• SF Bay Basenjis

    Basenji puppies can really be a handful for those who are unprepared for it. I think girls are generally better behaved than the boys. No surprise! 😊 All Basenjis are different, but as the mom of an 8 yr old blind male (bad breeder, he has PRA), our experience with Bongo (from 11 wks to about 18-24 mos.), was that he was a total sweetheart who had an appetite for secret destruction! This adorable little baby chewed holes in every single piece of furniture in our living room. AND we had a crate. He would do it when I was around but not looking at him! My husband had this v expensive sculpture and one day I came home to find Bongo up on a console table delicately biting and licking the most expensive thing in our house!

    We had some trying times for sure. But he has taught our family so much. We all love him so much. Basenjis are aristocrats and they LOVE to be naughty. Give your new girl lots of exercise, use the crate, and teach her the rules. Even if she won’t always follow those rules, make sure she knows them. I think Basenjis are the most lovable creatures I’ve ever had the privilege to know.

  • Thank you all so much for the kind words. We are starting scent introductions next week between our current dog and our new girl while she is still with the breeder. We purchased her a blanket that we can use to get her scent, then bring home to Buddy to start getting used to. Have any of you had any issues with bringing a new family member into the house? I've read that Basenjis can have problems in that area, but hoping that starting young and taking things slow will alleviate those problems.

  • @packmom - The meet and greet should be on neutral territory, not in your home/yard..... take them both to a park or some fairly quiet area on leash and walk them around together.... then go home..... make sure that you treat your current dog first.... pet first, feed first, etc.... so he doesn't think he is being replaced

  • We just introduced our new puppy to our 2 existing basenjis and we did everything wrong! Unfortunately I flew in late and it’s winter so no introduction was possible at a park. My breeder lives in Seattle so no scent blanket available. We had to do it the hard way, ta da! Here’s a new puppy! My girl I was worried would be grumpy and she was great the first day, my boy who I thought it would be fine was all sorts of put out. In the next couple of days it reversed and Maia was pretty cranky and Remy was fine. They growled at this annoying little brat a bit but that’s all. They are all from the same breeder so she smelled like home. They are also all very mild mannered so that helped a lot. It hasn’t been a week yet and we have had full blown basenji 500(once you get one and watch it run you’ll get the reference) and they are all sleeping together on the couch and in bed. It was a pretty easy transition thank goodness!she has settled right in and seems pretty happy with her new digs. She also really loves our dogs and they are all playing like puppies. Potty training is going well but it is our only struggle at the moment, the cold and the snow is not helping. I hope when you bring your girl home it goes as well as ours did. I can’t wait to see a picture of your new fur baby!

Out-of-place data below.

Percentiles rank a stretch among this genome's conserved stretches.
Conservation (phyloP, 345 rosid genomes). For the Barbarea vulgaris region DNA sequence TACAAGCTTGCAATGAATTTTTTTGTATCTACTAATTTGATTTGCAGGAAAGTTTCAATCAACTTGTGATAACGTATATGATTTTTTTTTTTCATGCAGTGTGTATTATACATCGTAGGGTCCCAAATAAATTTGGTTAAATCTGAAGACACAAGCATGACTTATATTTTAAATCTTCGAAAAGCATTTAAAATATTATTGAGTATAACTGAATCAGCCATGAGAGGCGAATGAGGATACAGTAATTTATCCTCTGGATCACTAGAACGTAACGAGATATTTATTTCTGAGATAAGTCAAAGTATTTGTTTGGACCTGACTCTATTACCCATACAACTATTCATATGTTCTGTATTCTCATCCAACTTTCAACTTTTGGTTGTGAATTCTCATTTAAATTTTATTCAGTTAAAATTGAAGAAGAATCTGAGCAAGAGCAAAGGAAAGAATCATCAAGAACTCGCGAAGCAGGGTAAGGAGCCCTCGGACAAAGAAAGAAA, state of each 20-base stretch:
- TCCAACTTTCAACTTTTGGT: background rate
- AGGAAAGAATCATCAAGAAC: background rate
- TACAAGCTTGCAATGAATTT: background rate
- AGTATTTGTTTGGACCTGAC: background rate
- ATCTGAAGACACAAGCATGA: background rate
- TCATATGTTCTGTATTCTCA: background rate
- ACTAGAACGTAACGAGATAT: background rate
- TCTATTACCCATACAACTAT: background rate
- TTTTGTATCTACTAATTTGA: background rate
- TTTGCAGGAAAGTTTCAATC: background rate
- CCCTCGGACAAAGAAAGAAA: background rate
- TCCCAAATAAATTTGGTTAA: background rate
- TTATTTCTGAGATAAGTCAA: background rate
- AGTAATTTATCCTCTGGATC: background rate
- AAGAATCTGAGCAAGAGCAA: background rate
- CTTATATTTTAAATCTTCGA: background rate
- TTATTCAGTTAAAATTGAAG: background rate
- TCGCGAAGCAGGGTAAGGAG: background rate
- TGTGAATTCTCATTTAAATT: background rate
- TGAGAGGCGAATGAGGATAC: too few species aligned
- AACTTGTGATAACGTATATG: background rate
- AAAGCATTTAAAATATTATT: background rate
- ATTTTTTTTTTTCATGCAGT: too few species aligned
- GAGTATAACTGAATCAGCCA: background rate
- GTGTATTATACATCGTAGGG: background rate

• @sass7656 I don't mean to derail the thread but I am curious as to who your breeder in Seattle is. I got my girl from a Seattle breeder way back in the day and I'm kind of hoping I might find someone who has dogs descended from her parents.

  • @coyohti - Do you know your girls pedigree? Breeders (responsible ones) use their kennel name in their registered names.

  • My breeder is Rita Webb she is originally from Hawaii. Her kennel name is No Ka Oi. What was your kennel name of your breeder she might know where you can find a descendant. She is pretty involved in the basenji community there. She also shows up and down the west coast.

  • "A Basenji is a slob's best friend"
    Remember that and you will be right. It teaches you to pick up and put-away things you don't want destroyed, chewed, or nibbled. Especially the crotch out of underpants, the right thong/flip flops (so that you finish up with left ones untouched), your Mother's best coffee table, your best plant, (they will always pick the "best" that you have if you have multiples). I feed mine RBBB cut into chunks by the butcher - but wait until the pup gets their adult teeth. Good luck with your pup.